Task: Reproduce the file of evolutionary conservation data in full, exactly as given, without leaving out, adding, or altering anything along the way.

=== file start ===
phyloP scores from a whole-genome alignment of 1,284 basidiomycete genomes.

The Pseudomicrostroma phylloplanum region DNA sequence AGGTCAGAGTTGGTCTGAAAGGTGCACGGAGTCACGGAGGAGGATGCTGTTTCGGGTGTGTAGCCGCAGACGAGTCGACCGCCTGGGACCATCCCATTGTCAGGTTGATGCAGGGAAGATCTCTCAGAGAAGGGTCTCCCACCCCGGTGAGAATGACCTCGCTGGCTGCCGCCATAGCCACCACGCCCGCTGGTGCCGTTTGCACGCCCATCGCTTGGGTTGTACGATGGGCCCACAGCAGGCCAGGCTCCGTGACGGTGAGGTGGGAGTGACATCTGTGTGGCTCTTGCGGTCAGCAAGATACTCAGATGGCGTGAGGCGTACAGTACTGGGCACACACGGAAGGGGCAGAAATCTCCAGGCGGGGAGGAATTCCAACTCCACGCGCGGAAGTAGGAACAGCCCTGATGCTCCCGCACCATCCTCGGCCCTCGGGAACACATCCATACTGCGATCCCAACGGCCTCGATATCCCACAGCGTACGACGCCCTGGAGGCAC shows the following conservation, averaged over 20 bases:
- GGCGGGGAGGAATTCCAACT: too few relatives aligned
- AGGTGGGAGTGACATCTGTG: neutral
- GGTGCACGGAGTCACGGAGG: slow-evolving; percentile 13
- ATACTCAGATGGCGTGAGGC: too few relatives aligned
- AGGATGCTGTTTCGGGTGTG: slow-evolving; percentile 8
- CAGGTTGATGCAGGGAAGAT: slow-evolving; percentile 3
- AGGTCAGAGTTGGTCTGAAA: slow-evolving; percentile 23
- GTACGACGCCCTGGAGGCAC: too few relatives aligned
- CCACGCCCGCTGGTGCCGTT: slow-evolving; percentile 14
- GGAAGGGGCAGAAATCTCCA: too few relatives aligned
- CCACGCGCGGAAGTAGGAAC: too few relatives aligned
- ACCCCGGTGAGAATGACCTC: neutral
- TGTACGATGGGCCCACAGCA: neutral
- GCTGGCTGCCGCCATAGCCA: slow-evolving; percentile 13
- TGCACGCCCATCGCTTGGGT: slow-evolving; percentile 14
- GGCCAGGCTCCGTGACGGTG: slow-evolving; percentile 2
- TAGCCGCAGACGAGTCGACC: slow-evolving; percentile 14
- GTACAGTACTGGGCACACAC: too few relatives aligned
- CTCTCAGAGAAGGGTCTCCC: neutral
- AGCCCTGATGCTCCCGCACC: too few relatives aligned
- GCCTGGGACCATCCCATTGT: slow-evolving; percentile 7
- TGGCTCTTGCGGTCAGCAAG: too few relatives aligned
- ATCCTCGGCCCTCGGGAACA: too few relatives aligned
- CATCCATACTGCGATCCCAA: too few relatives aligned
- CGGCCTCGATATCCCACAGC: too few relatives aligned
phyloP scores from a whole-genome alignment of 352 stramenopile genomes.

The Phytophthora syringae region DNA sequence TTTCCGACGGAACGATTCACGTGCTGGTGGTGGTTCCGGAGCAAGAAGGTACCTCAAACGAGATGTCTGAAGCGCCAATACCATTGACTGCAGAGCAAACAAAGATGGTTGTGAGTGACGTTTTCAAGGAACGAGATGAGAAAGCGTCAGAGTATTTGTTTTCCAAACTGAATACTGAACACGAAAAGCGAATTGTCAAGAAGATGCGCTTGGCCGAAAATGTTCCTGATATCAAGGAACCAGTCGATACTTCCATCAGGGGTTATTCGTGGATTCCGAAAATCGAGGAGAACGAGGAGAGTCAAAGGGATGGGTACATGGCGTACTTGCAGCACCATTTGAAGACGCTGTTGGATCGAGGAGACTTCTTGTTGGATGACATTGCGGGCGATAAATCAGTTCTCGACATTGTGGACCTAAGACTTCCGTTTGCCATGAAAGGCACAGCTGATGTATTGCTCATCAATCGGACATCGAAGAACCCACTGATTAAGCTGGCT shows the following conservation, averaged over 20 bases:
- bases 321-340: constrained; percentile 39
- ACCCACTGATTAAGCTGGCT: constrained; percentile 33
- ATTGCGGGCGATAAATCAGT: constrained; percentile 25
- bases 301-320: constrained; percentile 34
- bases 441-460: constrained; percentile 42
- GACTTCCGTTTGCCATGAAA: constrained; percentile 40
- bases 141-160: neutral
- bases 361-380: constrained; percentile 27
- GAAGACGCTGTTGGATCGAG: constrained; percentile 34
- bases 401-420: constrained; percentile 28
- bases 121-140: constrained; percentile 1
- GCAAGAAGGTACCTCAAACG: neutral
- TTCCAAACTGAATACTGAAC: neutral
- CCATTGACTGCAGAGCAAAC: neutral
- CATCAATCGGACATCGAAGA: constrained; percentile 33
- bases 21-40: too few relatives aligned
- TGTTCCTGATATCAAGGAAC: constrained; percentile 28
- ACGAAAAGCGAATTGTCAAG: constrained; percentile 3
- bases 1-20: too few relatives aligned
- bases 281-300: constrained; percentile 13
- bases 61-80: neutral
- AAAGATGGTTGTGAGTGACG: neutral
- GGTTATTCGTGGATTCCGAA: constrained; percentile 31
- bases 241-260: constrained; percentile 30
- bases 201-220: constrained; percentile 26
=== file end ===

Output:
phyloP scores from a whole-genome alignment of 1,284 basidiomycete genomes.

The Pseudomicrostroma phylloplanum region DNA sequence AGGTCAGAGTTGGTCTGAAAGGTGCACGGAGTCACGGAGGAGGATGCTGTTTCGGGTGTGTAGCCGCAGACGAGTCGACCGCCTGGGACCATCCCATTGTCAGGTTGATGCAGGGAAGATCTCTCAGAGAAGGGTCTCCCACCCCGGTGAGAATGACCTCGCTGGCTGCCGCCATAGCCACCACGCCCGCTGGTGCCGTTTGCACGCCCATCGCTTGGGTTGTACGATGGGCCCACAGCAGGCCAGGCTCCGTGACGGTGAGGTGGGAGTGACATCTGTGTGGCTCTTGCGGTCAGCAAGATACTCAGATGGCGTGAGGCGTACAGTACTGGGCACACACGGAAGGGGCAGAAATCTCCAGGCGGGGAGGAATTCCAACTCCACGCGCGGAAGTAGGAACAGCCCTGATGCTCCCGCACCATCCTCGGCCCTCGGGAACACATCCATACTGCGATCCCAACGGCCTCGATATCCCACAGCGTACGACGCCCTGGAGGCAC shows the following conservation, averaged over 20 bases:
- GGCGGGGAGGAATTCCAACT: too few relatives aligned
- AGGTGGGAGTGACATCTGTG: neutral
- GGTGCACGGAGTCACGGAGG: slow-evolving; percentile 13
- ATACTCAGATGGCGTGAGGC: too few relatives aligned
- AGGATGCTGTTTCGGGTGTG: slow-evolving; percentile 8
- CAGGTTGATGCAGGGAAGAT: slow-evolving; percentile 3
- AGGTCAGAGTTGGTCTGAAA: slow-evolving; percentile 23
- GTACGACGCCCTGGAGGCAC: too few relatives aligned
- CCACGCCCGCTGGTGCCGTT: slow-evolving; percentile 14
- GGAAGGGGCAGAAATCTCCA: too few relatives aligned
- CCACGCGCGGAAGTAGGAAC: too few relatives aligned
- ACCCCGGTGAGAATGACCTC: neutral
- TGTACGATGGGCCCACAGCA: neutral
- GCTGGCTGCCGCCATAGCCA: slow-evolving; percentile 13
- TGCACGCCCATCGCTTGGGT: slow-evolving; percentile 14
- GGCCAGGCTCCGTGACGGTG: slow-evolving; percentile 2
- TAGCCGCAGACGAGTCGACC: slow-evolving; percentile 14
- GTACAGTACTGGGCACACAC: too few relatives aligned
- CTCTCAGAGAAGGGTCTCCC: neutral
- AGCCCTGATGCTCCCGCACC: too few relatives aligned
- GCCTGGGACCATCCCATTGT: slow-evolving; percentile 7
- TGGCTCTTGCGGTCAGCAAG: too few relatives aligned
- ATCCTCGGCCCTCGGGAACA: too few relatives aligned
- CATCCATACTGCGATCCCAA: too few relatives aligned
- CGGCCTCGATATCCCACAGC: too few relatives aligned
phyloP scores from a whole-genome alignment of 352 stramenopile genomes.

The Phytophthora syringae region DNA sequence TTTCCGACGGAACGATTCACGTGCTGGTGGTGGTTCCGGAGCAAGAAGGTACCTCAAACGAGATGTCTGAAGCGCCAATACCATTGACTGCAGAGCAAACAAAGATGGTTGTGAGTGACGTTTTCAAGGAACGAGATGAGAAAGCGTCAGAGTATTTGTTTTCCAAACTGAATACTGAACACGAAAAGCGAATTGTCAAGAAGATGCGCTTGGCCGAAAATGTTCCTGATATCAAGGAACCAGTCGATACTTCCATCAGGGGTTATTCGTGGATTCCGAAAATCGAGGAGAACGAGGAGAGTCAAAGGGATGGGTACATGGCGTACTTGCAGCACCATTTGAAGACGCTGTTGGATCGAGGAGACTTCTTGTTGGATGACATTGCGGGCGATAAATCAGTTCTCGACATTGTGGACCTAAGACTTCCGTTTGCCATGAAAGGCACAGCTGATGTATTGCTCATCAATCGGACATCGAAGAACCCACTGATTAAGCTGGCT shows the following conservation, averaged over 20 bases:
- bases 321-340: constrained; percentile 39
- ACCCACTGATTAAGCTGGCT: constrained; percentile 33
- ATTGCGGGCGATAAATCAGT: constrained; percentile 25
- bases 301-320: constrained; percentile 34
- bases 441-460: constrained; percentile 42
- GACTTCCGTTTGCCATGAAA: constrained; percentile 40
- bases 141-160: neutral
- bases 361-380: constrained; percentile 27
- GAAGACGCTGTTGGATCGAG: constrained; percentile 34
- bases 401-420: constrained; percentile 28
- bases 121-140: constrained; percentile 1
- GCAAGAAGGTACCTCAAACG: neutral
- TTCCAAACTGAATACTGAAC: neutral
- CCATTGACTGCAGAGCAAAC: neutral
- CATCAATCGGACATCGAAGA: constrained; percentile 33
- bases 21-40: too few relatives aligned
- TGTTCCTGATATCAAGGAAC: constrained; percentile 28
- ACGAAAAGCGAATTGTCAAG: constrained; percentile 3
- bases 1-20: too few relatives aligned
- bases 281-300: constrained; percentile 13
- bases 61-80: neutral
- AAAGATGGTTGTGAGTGACG: neutral
- GGTTATTCGTGGATTCCGAA: constrained; percentile 31
- bases 241-260: constrained; percentile 30
- bases 201-220: constrained; percentile 26